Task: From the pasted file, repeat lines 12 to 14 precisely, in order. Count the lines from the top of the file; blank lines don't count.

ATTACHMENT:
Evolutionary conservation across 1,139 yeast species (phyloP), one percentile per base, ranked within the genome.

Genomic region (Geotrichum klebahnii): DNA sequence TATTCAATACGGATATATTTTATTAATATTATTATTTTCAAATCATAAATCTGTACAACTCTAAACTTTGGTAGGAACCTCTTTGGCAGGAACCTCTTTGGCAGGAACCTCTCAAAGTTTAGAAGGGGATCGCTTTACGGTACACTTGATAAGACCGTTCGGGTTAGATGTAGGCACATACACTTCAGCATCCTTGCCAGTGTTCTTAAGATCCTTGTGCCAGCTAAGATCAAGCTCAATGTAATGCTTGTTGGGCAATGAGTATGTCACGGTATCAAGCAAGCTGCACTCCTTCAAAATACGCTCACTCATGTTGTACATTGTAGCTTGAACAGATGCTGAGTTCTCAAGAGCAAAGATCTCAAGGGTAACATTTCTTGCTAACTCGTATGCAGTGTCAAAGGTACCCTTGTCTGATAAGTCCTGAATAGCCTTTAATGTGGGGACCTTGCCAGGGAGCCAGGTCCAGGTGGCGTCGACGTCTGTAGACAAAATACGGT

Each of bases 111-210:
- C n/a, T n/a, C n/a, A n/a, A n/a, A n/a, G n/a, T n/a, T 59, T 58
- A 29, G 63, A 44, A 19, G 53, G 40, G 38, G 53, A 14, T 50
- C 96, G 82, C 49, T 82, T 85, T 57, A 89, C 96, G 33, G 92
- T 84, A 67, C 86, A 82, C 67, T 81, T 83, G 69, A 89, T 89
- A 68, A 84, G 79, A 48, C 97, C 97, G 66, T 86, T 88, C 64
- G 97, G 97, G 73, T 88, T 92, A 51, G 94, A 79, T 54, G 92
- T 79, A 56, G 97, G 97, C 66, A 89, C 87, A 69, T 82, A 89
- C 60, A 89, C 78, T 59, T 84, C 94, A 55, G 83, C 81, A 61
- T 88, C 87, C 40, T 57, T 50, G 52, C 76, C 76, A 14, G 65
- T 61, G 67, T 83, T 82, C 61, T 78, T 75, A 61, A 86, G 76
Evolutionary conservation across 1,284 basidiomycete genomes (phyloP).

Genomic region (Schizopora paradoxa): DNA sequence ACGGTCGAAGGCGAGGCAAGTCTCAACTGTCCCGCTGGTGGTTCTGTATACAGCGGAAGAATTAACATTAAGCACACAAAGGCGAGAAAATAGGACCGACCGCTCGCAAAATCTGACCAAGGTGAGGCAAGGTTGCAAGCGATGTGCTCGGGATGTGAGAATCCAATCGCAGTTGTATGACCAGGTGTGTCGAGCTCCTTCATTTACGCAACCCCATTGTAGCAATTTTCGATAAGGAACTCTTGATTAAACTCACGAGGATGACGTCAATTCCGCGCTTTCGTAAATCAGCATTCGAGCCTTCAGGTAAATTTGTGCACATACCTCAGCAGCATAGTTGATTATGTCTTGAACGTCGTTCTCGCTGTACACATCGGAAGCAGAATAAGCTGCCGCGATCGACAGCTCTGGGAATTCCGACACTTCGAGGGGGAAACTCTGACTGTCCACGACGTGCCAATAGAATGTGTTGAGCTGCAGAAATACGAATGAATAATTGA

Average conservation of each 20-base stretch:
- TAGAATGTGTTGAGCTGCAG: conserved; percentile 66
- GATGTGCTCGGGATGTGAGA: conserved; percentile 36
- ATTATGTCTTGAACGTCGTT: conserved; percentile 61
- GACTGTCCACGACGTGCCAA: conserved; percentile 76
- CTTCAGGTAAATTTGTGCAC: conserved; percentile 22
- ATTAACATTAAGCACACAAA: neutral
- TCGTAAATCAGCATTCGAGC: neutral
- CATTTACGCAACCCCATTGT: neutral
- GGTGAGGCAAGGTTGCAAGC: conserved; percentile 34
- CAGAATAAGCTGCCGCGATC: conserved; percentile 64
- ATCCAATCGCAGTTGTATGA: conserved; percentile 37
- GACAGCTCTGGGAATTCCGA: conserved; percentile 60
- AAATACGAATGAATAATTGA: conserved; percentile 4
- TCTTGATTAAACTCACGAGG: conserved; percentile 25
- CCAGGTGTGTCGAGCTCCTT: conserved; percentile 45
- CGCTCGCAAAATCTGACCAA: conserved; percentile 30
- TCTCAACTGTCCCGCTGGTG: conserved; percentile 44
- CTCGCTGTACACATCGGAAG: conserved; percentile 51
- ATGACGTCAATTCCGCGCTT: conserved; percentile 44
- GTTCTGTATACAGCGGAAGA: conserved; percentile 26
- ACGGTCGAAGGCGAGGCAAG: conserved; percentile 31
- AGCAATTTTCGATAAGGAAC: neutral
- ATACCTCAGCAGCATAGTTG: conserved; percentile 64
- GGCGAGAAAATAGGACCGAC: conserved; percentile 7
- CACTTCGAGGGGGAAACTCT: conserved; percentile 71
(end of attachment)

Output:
- T 88, C 87, C 40, T 57, T 50, G 52, C 76, C 76, A 14, G 65
- T 61, G 67, T 83, T 82, C 61, T 78, T 75, A 61, A 86, G 76
Evolutionary conservation across 1,284 basidiomycete genomes (phyloP).